Ransomware is like like a nasty game of tag: you can try to avoid it but once you’re hit, you’re out. For all we know about doing defence right, following the best practices advocated by NIST and SANS, this particularly malevolent threat has been on an upward trajectory out of the gate since 2016, after trending through 2015. It’s gone way beyond just phishing for targets and locking down individual files. Current strains are evasive: like tag, they figure out what anti-virus and security is running on the target system that might detect it and stay hidden. They now go after websites. They lock down entire servers. And they don’t care who the victims are – not even hospitals.
If you’ve been reading along with me on Twitter, or happen to be up at 2:00 a.m. like I am, you know that ransomware is what keeps me up at night. Along with some other brilliant minds in our security community who are dedicated to tracking and shutting down this ever-growing threat. These guys really know what they’re doing. Countless hours of research, investigation and analysis have produced this paper: Ransomware: Past, Present, and Future. There are definitive pieces that give the lay of the land and map out the course ahead. That is what this piece does. Sincere appreciation for the efforts of @da_667 @munin @ImmortanJo3 @wvualphasoldier (and others) who put this together. They understand just how widespread the risk is, and time is not a luxury we have. This is essential reading for anyone in tech, security, business, critical infrastructure. Essentially, anyone who needs to safeguard the data and networks their daily business relies on.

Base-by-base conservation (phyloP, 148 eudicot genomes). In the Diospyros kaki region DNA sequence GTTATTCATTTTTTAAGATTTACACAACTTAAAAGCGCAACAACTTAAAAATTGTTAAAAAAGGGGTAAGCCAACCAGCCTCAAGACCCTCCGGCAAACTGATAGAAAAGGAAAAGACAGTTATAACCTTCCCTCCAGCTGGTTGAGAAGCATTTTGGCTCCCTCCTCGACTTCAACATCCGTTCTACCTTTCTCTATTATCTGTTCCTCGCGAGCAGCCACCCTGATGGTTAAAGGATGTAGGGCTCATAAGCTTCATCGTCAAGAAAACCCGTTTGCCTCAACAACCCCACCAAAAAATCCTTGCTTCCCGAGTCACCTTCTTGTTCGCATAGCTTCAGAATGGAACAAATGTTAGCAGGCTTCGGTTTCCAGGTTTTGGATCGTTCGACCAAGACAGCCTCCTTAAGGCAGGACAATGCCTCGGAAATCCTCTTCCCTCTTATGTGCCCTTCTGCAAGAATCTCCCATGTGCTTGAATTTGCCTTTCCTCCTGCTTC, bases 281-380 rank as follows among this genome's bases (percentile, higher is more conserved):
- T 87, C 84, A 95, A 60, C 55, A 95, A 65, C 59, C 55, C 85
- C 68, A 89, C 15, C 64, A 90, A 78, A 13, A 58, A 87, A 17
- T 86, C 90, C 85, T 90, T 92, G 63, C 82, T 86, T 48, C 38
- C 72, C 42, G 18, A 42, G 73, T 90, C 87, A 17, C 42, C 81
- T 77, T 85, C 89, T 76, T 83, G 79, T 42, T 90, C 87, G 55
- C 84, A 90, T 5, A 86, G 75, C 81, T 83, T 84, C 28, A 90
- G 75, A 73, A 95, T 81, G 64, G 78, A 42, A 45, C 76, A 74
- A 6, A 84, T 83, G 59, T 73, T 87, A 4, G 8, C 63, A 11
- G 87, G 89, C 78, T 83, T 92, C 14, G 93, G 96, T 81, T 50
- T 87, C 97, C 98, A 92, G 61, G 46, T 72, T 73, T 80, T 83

From the Talos blog: A fictional Adversary’s workflow of compromise and takeover
Right now, here is what I would advise anyone. Back you stuff up, frequently, and separately from the network. Check your patch management situation. Where are your exposures? How are you handling security awareness, especially around phishing? Do you monitor your systems regularly, so that you have a baseline to compare events against?
And finally, take the time now and please read this: Ransomware: Past, Present and Future by Talos. Because the more people who know about ransomware and where it’s headed, the better we can all work together to secure things.
Thank you for stopping by!